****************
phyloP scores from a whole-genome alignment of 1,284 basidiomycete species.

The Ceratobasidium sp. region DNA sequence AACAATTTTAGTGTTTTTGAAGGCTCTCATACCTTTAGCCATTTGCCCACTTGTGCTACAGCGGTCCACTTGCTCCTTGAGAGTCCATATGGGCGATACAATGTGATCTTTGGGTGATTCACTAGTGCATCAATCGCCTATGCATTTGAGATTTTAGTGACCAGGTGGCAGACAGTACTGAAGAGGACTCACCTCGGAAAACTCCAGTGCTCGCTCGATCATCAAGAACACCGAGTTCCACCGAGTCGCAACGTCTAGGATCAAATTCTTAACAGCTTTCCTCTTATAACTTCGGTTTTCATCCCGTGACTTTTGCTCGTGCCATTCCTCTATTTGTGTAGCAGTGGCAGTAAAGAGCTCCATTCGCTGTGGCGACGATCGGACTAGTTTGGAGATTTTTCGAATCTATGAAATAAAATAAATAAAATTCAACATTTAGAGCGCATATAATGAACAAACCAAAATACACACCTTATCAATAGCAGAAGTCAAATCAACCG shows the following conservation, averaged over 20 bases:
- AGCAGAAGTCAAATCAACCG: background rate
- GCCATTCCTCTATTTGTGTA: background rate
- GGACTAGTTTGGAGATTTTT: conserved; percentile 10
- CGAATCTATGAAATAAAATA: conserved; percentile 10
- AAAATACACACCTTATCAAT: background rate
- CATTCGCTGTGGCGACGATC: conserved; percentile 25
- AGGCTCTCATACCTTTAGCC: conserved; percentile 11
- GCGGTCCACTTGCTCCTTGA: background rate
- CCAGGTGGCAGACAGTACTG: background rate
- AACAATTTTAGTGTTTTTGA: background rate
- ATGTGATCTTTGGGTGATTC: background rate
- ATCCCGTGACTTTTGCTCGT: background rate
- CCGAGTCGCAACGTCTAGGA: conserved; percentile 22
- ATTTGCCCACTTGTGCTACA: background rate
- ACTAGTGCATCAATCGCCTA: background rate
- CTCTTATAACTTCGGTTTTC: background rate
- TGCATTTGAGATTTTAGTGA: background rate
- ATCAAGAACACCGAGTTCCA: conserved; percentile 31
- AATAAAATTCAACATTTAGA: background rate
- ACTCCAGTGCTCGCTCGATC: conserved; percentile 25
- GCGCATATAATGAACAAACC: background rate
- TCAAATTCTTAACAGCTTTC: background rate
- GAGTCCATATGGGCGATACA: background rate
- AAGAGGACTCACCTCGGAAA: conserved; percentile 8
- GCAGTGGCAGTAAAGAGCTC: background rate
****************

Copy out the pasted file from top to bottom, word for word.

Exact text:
phyloP scores from a whole-genome alignment of 1,284 basidiomycete species.

The Ceratobasidium sp. region DNA sequence AACAATTTTAGTGTTTTTGAAGGCTCTCATACCTTTAGCCATTTGCCCACTTGTGCTACAGCGGTCCACTTGCTCCTTGAGAGTCCATATGGGCGATACAATGTGATCTTTGGGTGATTCACTAGTGCATCAATCGCCTATGCATTTGAGATTTTAGTGACCAGGTGGCAGACAGTACTGAAGAGGACTCACCTCGGAAAACTCCAGTGCTCGCTCGATCATCAAGAACACCGAGTTCCACCGAGTCGCAACGTCTAGGATCAAATTCTTAACAGCTTTCCTCTTATAACTTCGGTTTTCATCCCGTGACTTTTGCTCGTGCCATTCCTCTATTTGTGTAGCAGTGGCAGTAAAGAGCTCCATTCGCTGTGGCGACGATCGGACTAGTTTGGAGATTTTTCGAATCTATGAAATAAAATAAATAAAATTCAACATTTAGAGCGCATATAATGAACAAACCAAAATACACACCTTATCAATAGCAGAAGTCAAATCAACCG shows the following conservation, averaged over 20 bases:
- AGCAGAAGTCAAATCAACCG: background rate
- GCCATTCCTCTATTTGTGTA: background rate
- GGACTAGTTTGGAGATTTTT: conserved; percentile 10
- CGAATCTATGAAATAAAATA: conserved; percentile 10
- AAAATACACACCTTATCAAT: background rate
- CATTCGCTGTGGCGACGATC: conserved; percentile 25
- AGGCTCTCATACCTTTAGCC: conserved; percentile 11
- GCGGTCCACTTGCTCCTTGA: background rate
- CCAGGTGGCAGACAGTACTG: background rate
- AACAATTTTAGTGTTTTTGA: background rate
- ATGTGATCTTTGGGTGATTC: background rate
- ATCCCGTGACTTTTGCTCGT: background rate
- CCGAGTCGCAACGTCTAGGA: conserved; percentile 22
- ATTTGCCCACTTGTGCTACA: background rate
- ACTAGTGCATCAATCGCCTA: background rate
- CTCTTATAACTTCGGTTTTC: background rate
- TGCATTTGAGATTTTAGTGA: background rate
- ATCAAGAACACCGAGTTCCA: conserved; percentile 31
- AATAAAATTCAACATTTAGA: background rate
- ACTCCAGTGCTCGCTCGATC: conserved; percentile 25
- GCGCATATAATGAACAAACC: background rate
- TCAAATTCTTAACAGCTTTC: background rate
- GAGTCCATATGGGCGATACA: background rate
- AAGAGGACTCACCTCGGAAA: conserved; percentile 8
- GCAGTGGCAGTAAAGAGCTC: background rate